What is the Lack of Sleep and Weight gain

What is the link between lack of sleep and weight gain? How does sleep affect weight gain? What to do and how to prevent obesity with a few correct tips?

In today’s article, we will find out what is the connection between sleep and weight and why it happens.

Do you often feel like you are missing sleep?

You are definitely not alone. Modern times create pressure on all of us to be constantly alert and focused and ready for action.

This is metaphorical, but also literal, which means that the good sleep of the individual suffers more and more often, and we sleep less during the day.

Relevant health institutions on this topic, such as the US National Institutes of Health, for example, recommend 7-8 hours of sleep in 24 hours.

Research in the United States says that as many as 40% of people sleep less than the recommended time.

3 main reasons for lack of sleep and weight gain

Work responsibilities and everything in between, including the stress they cause, are definitely the leading cause of diminished sleep.

However, there are two additional causes of lack of sleep and weight gain, especially in the younger generation. Those reasons are slowing down / socializing and exposure to smart technology.

Smartphones, laptops, tablets, computers, and all other electronic devices that emit blue light significantly disturb good sleep.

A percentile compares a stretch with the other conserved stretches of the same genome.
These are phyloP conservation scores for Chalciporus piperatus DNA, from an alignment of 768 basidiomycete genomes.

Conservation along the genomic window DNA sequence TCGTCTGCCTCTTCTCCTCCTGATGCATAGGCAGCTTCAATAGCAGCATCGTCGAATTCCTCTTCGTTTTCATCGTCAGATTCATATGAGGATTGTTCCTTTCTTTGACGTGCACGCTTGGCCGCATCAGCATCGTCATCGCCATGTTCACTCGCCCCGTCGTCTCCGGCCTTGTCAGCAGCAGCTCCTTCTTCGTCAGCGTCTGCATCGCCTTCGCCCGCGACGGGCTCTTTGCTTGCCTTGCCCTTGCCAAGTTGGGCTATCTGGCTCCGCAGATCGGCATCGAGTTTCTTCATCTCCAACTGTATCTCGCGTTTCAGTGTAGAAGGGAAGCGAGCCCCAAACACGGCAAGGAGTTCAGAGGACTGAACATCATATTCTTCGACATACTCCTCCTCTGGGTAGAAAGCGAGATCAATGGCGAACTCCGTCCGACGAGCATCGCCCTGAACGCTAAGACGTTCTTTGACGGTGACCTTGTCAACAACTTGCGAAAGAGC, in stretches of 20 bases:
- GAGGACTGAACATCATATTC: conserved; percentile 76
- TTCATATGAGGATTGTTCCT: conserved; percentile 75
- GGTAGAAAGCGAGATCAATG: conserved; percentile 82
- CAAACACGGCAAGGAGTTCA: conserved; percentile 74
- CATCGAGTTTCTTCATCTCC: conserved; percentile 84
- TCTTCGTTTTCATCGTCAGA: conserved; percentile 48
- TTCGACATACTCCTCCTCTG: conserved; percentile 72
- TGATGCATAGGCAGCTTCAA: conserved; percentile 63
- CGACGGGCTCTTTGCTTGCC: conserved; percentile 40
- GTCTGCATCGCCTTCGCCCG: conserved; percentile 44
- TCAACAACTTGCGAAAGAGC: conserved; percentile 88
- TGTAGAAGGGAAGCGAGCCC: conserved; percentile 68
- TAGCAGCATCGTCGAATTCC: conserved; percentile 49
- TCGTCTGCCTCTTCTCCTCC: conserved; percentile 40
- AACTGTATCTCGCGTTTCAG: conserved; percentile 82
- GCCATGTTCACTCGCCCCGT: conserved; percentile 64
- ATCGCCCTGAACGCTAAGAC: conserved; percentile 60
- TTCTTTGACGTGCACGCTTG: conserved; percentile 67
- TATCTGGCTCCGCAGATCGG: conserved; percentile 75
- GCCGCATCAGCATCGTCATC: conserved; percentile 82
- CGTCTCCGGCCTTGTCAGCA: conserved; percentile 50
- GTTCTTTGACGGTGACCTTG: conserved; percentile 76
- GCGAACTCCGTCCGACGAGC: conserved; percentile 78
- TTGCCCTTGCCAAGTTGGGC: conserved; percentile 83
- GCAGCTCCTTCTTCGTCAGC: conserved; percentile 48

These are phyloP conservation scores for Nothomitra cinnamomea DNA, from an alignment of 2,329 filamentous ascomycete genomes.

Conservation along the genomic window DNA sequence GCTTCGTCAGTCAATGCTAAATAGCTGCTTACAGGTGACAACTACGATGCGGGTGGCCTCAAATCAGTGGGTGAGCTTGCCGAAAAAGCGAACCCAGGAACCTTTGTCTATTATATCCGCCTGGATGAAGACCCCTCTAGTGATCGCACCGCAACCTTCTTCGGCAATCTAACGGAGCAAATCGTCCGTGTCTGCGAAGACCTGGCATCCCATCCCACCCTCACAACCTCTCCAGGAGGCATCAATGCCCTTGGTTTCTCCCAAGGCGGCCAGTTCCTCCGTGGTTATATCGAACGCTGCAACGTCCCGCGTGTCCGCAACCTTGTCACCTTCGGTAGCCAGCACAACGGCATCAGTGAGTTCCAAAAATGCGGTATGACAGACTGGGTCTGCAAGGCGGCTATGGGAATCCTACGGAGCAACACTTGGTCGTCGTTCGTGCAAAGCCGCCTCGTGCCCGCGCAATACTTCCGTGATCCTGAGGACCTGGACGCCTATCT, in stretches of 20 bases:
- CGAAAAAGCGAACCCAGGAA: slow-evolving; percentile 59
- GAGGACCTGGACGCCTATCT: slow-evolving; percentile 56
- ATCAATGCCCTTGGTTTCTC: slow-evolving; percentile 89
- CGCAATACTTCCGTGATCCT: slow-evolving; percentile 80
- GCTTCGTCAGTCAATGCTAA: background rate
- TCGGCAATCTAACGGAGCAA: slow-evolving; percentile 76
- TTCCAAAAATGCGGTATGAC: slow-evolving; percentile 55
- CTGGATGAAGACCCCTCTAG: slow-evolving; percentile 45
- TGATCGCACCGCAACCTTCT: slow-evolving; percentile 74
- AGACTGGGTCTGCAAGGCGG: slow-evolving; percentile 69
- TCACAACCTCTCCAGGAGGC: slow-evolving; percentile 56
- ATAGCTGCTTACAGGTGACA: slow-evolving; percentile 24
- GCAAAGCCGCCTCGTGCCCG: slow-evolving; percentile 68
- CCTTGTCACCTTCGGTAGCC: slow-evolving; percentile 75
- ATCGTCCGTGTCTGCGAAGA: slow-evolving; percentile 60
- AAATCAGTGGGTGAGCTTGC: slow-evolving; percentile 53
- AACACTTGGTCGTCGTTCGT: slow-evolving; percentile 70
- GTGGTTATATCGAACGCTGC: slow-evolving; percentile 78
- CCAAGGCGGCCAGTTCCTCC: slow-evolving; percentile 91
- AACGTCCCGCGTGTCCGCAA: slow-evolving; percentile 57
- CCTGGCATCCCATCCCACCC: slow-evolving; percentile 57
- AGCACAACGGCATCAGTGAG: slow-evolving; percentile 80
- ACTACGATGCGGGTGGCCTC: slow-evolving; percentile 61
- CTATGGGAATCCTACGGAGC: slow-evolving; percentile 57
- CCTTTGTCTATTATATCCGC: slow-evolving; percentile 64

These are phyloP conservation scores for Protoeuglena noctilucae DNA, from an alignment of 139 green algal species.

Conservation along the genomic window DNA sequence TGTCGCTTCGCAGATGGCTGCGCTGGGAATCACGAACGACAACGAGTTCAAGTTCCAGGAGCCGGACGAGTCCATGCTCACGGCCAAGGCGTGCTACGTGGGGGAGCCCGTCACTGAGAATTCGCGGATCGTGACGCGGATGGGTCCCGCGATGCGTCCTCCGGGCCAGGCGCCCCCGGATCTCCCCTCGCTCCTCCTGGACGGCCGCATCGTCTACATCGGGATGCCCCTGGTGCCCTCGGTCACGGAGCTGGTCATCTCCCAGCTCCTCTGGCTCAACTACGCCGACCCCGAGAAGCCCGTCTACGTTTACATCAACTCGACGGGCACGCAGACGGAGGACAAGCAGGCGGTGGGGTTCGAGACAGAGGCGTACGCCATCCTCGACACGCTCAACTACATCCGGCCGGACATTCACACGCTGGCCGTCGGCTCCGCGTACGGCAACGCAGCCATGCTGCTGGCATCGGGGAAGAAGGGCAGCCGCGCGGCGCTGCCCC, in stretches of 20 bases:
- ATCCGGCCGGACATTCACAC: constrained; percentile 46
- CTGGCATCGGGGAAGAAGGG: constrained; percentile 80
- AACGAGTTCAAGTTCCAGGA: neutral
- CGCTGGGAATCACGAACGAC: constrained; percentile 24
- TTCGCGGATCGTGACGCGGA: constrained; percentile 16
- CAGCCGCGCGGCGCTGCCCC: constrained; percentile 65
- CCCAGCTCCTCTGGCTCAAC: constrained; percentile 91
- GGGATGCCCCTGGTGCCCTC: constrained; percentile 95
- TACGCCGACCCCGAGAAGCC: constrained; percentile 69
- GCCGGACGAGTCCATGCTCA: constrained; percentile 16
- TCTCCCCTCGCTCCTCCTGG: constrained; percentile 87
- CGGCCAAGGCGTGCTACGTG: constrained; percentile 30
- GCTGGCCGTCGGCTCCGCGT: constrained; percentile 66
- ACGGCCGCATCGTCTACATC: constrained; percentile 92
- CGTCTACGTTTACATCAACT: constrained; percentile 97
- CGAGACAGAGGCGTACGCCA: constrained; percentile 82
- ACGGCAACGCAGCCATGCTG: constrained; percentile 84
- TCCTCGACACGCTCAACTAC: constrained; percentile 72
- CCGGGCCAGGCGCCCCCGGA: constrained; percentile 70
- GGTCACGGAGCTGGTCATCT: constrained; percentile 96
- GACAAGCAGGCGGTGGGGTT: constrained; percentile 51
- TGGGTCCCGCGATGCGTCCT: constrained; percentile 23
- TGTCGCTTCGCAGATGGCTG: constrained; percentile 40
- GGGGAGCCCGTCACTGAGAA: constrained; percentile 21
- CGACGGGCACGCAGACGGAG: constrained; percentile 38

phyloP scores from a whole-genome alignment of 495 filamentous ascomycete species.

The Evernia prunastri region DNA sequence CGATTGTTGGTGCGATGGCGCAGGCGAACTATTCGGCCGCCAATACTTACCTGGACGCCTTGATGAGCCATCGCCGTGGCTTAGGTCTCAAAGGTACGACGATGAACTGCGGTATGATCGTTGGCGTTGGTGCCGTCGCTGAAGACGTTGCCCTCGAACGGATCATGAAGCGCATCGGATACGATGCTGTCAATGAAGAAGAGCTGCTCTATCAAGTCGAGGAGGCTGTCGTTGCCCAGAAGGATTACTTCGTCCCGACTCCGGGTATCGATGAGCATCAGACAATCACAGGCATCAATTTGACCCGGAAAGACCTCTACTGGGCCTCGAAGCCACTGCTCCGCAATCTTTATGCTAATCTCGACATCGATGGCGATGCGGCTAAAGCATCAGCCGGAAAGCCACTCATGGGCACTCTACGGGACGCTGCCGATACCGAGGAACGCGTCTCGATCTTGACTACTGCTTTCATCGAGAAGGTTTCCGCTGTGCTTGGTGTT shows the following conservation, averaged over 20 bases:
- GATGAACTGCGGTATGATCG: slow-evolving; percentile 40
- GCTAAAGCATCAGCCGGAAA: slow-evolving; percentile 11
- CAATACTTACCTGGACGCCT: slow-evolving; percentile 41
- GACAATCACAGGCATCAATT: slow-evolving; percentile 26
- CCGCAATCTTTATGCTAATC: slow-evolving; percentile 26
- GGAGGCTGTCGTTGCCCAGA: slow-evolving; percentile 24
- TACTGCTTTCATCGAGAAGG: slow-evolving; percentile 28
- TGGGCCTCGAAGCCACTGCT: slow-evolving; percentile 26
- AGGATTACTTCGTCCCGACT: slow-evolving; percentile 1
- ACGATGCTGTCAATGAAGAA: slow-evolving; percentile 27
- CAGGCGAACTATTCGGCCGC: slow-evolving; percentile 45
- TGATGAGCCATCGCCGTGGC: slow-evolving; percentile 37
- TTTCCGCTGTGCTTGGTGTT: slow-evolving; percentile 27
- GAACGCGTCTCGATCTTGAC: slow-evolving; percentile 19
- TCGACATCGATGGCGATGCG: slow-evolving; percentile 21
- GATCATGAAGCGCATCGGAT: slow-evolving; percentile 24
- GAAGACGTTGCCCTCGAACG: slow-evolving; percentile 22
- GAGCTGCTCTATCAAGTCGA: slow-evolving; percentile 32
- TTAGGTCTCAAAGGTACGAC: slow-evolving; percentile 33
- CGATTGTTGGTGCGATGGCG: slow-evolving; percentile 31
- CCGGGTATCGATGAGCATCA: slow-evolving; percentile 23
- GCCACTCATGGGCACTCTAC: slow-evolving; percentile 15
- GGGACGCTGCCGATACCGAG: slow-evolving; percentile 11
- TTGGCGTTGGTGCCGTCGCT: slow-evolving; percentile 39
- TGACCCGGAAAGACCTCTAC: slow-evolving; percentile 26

As a result of exposure to such devices just before bedtime, falling asleep is significantly more difficult.

In addition, it is often the case that people spend their sleep time with such devices. Different types of socialization also take time for quality sleep.

These include drinking alcohol, but also various beverages that contain caffeine in its composition.

Why is sleep so important?

Sleep offers the body a chance to renew and “rejuvenate” the whole organism.

Without sleep, our body can not function. No matter how much we want to stay awake, in the end we still fall asleep, because the body needs rest.

Almost all of the body’s recovery mechanisms – muscle growth, damaged tissue regeneration, protein synthesis, and growth hormone secretion – take place during sleep.

This would mean that the consequences of disturbed sleep go far beyond ordinary fatigue and weakness during the day.

We can sleep less for a day or two, but then we have to make up for the sleep and rest our body.

Experts say that the consequences of insufficient sleep are in terms of:

  • concentration and general mood
  • cognitive abilities
  • cardiovascular health
  • the immune system
  • regulation of appetite – the risk of obesity
  • impaired libido
  • poor skin quality
  • impaired memory

The lack of sleep and weight gain

An increasing number of studies are showing consistent results in the relationship between sleep length (shorter sleep periods) and higher body weight index in adults as well as children.

A study from a medical school in Qatar gives us data that suggest that any sleep deprivation is a weight problem.lack of sleep and weight gain

Studies have shown that less sleep than just 30 minutes increases the risk of obesity and insulin resistance by 17% and 39%, respectively.

A study from the University of Colorado in the United States found that volunteers who did not get enough sleep had poor eating habits, and were more likely to choose unhealthy foods.

Another study found that respondents who did not get enough sleep ate more calories than others. They more often consumed unhealthy foods with saturated fats and sugars.